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Greenwich Ins. Co. v. Med. Mut. Ins. Co.

United States District Court, E.D. North Carolina, Western Division

January 27, 2015

GREENWICH INSURANCE COMPANY, Plaintiff,
v.
MEDICAL MUTUAL INSURANCE COMPANY OF NORTH CAROLINA, Defendant

For Greenwich Insurance Company, Plaintiff, Counter Defendant: Daniel J. Standish, John E. Barry, LEAD ATTORNEYS, Wiley Rein LLP, Washington, DC; Joseph W. Eason, Nelson Mullins Riley & Scarborough, LLP, Raleigh, NC.

For Medical Mutual Insurance Company of North Carolina, Defendant, Counter Claimant: R. Steven DeGeorge, LEAD ATTORNEY, Robinson, Bradshaw & Hinson, P.A., Charlotte, NC.

Page 513

ORDER

JAMES C. DEVER, III, Chief United States District Judge.

On May 23, 2014, Greenwich Insurance Company (" Greenwich" or " plaintiff" ) filed a complaint for declaratory judgment [D.E. 1]. Greenwich contends that the " Errors and Omissions" clause in its insurance contract with Medical Mutual Insurance Company of North Carolina (" Medical Mutual" or " defendant" ) relieves Greenwich of any duty to defend or indemnify Medical Mutual concerning an underlying lawsuit that Dr. Arleen Thom filed against Medical Mutual. On August 25, 2014, Greenwich filed a motion for judgment on the pleadings or, alternatively, a motion for summary judgment [D.E. 15]. On August 25, 2014, Medical Mutual filed a motion for summary judgment [D.E. 17]. Thereafter, each party responded and replied. As explained below, the court grants Greenwich's motion for summary judgment and denies Medical Mutual's motion for summary judgment.

I.

Medical Mutual is a North Carolina insurance company that offers medical malpractice insurance coverage. Pl.'s Compl. [D.E. 1] ¶ 6. Medical Mutual issued a medical malpractice insurance policy to Dr. Arleen Thom. Def.'s Countercl. [D.E. 8] ¶ 4. The insurance policy provided coverage to Dr. Thorn for up to $1,000,000 in malpractice liability. Id. In May 2008, Stephen Nicholson, in his individual capacity and on behalf of the estate of his late wife Geraldine Nicholson, sued Dr. Thorn for medical malpractice in Robeson County Superior Court (" the Nicholson action" ). Id. ¶ 5; Pl.'s Compl. ¶ 12. As Dr. Thorn's insurer, Medical Mutual defended the lawsuit on Dr. Thorn's behalf. Def.'s Countercl. ¶ 6. As part of the defense, Medical Mutual hired two attorneys to defend the malpractice action, and Medical Mutual rejected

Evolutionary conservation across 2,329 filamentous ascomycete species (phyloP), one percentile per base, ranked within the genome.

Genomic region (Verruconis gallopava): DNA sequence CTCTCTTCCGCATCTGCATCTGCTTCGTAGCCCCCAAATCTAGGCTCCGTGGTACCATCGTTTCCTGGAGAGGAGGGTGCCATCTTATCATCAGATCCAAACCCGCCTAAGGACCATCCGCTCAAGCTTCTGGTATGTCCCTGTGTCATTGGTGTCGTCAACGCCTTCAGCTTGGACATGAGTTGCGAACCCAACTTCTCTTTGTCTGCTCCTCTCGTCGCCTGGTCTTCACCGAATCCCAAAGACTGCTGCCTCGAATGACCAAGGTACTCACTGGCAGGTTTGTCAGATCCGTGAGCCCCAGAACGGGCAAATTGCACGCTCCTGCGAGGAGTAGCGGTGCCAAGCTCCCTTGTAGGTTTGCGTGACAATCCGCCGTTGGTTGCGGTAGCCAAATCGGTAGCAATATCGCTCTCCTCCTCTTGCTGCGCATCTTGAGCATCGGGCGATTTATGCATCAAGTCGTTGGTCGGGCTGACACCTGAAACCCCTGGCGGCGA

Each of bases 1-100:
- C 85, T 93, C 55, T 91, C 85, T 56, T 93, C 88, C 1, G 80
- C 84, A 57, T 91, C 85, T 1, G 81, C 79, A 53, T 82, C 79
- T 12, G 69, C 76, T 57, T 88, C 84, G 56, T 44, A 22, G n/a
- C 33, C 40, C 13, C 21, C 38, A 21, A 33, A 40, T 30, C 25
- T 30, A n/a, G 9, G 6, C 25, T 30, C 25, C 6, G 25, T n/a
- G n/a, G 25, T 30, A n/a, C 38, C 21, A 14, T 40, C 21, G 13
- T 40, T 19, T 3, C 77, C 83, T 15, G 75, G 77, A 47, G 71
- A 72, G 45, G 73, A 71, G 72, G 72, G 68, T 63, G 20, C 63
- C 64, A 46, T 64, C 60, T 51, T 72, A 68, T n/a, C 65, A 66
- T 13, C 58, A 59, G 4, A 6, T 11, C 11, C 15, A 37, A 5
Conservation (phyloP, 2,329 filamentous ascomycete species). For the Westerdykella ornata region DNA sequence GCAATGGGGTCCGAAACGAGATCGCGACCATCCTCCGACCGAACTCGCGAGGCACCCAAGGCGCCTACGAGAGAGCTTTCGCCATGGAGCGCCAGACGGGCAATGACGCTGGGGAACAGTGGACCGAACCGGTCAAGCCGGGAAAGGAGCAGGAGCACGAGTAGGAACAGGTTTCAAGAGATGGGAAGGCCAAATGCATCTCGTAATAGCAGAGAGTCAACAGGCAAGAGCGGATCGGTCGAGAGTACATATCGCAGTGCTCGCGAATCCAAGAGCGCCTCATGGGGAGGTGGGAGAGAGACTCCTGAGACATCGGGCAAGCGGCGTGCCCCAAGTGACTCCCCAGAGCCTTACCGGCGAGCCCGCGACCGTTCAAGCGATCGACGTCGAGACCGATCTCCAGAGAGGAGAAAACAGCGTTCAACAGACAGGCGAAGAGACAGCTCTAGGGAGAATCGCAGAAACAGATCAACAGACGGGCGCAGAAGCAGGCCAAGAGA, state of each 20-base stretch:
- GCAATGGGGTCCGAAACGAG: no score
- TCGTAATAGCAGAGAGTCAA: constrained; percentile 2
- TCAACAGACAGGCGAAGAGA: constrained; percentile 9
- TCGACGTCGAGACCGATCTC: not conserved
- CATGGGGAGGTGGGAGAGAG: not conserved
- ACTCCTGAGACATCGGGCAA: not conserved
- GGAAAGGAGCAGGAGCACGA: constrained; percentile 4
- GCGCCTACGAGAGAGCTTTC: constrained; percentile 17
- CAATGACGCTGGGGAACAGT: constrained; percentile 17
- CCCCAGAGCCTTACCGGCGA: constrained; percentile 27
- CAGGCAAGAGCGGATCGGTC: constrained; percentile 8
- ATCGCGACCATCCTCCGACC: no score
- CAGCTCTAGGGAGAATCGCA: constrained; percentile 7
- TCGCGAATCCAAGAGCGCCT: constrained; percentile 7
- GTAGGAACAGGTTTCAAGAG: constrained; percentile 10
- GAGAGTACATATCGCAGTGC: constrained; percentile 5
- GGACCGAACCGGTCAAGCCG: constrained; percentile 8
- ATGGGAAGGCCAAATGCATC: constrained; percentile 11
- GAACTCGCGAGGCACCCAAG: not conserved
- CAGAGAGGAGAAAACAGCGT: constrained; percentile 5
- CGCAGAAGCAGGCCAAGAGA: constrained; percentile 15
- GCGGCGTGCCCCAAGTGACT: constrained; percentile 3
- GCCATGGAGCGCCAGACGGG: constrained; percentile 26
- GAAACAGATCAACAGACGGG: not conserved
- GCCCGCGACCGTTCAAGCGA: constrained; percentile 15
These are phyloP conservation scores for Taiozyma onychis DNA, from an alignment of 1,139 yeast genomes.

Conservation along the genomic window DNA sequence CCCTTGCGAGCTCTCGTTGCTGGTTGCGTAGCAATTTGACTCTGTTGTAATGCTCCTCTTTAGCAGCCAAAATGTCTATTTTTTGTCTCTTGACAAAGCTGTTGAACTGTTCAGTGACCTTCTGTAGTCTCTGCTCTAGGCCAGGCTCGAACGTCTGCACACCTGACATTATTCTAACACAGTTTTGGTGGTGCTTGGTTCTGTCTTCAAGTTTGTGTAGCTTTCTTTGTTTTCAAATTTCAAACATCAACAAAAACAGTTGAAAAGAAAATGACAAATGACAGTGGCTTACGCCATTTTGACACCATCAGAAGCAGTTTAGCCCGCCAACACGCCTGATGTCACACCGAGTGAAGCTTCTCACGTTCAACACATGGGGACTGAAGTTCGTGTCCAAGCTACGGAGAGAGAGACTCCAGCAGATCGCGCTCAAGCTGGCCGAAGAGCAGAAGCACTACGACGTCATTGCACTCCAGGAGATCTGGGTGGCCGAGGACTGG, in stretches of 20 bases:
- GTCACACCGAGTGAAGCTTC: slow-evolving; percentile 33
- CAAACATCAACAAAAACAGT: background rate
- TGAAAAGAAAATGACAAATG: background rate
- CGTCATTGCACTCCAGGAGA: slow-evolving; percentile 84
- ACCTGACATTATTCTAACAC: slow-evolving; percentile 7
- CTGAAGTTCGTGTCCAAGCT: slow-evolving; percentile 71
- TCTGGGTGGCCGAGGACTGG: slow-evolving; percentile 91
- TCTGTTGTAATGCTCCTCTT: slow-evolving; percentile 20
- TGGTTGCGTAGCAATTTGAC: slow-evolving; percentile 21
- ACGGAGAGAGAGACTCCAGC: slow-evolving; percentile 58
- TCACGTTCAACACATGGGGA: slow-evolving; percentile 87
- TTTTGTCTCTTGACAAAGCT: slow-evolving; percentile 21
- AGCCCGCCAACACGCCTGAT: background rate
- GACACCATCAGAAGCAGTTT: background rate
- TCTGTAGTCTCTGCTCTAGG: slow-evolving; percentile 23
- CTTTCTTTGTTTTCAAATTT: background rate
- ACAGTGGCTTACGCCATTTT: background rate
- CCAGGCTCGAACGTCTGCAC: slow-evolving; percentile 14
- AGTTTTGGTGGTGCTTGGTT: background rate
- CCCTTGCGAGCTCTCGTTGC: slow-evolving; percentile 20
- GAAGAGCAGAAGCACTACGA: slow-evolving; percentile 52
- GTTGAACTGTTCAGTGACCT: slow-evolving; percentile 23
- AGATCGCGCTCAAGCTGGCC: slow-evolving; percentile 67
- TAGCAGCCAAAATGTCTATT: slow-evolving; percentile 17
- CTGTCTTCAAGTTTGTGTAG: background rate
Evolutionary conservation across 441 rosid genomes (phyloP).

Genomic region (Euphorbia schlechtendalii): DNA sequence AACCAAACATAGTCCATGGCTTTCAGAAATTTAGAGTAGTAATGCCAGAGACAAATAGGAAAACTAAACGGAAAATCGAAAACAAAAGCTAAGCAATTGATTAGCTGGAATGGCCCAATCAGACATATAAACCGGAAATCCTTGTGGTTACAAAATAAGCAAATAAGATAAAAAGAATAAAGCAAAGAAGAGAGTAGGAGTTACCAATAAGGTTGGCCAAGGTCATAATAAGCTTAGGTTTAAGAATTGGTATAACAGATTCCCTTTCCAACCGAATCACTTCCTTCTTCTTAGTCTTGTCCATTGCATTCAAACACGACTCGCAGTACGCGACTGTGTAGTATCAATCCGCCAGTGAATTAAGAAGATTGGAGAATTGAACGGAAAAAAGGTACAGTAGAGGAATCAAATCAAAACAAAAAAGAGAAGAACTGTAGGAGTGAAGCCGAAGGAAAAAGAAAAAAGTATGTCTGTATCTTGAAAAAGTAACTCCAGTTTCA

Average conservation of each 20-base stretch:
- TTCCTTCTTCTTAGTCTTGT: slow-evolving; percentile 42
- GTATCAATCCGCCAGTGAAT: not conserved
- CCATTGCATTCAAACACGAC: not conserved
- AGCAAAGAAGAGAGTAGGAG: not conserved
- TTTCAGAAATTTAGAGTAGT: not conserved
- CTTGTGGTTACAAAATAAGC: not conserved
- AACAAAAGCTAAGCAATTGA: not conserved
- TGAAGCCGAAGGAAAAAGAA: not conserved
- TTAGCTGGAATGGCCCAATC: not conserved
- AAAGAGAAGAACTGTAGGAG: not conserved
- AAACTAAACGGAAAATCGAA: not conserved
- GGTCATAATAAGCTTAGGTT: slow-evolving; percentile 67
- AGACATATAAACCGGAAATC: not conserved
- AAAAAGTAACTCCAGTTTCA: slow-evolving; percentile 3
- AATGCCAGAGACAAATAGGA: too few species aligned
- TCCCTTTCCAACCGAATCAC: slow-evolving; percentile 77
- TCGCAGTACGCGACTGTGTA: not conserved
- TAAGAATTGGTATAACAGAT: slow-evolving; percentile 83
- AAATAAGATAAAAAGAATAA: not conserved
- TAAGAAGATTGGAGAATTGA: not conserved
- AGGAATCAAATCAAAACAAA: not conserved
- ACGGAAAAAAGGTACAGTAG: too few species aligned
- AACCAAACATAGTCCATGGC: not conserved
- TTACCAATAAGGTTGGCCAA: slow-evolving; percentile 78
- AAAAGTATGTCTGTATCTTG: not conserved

Page 514

multiple settlement offers that Nicholson made. See Pl.'s Compl. ¶ 14. The settlement offers all fell within the coverage limits of Dr. Thorn's policy. Id. The Nicholson action proceeded to trial. Def.'s Countercl. ¶ 6. On October 12, 2012, the jury in the Nicholson action found Dr. Thorn liable for medical malpractice and awarded Nicholson $4,650,000 in damages, plus prejudgment and postjudgment interest. Id.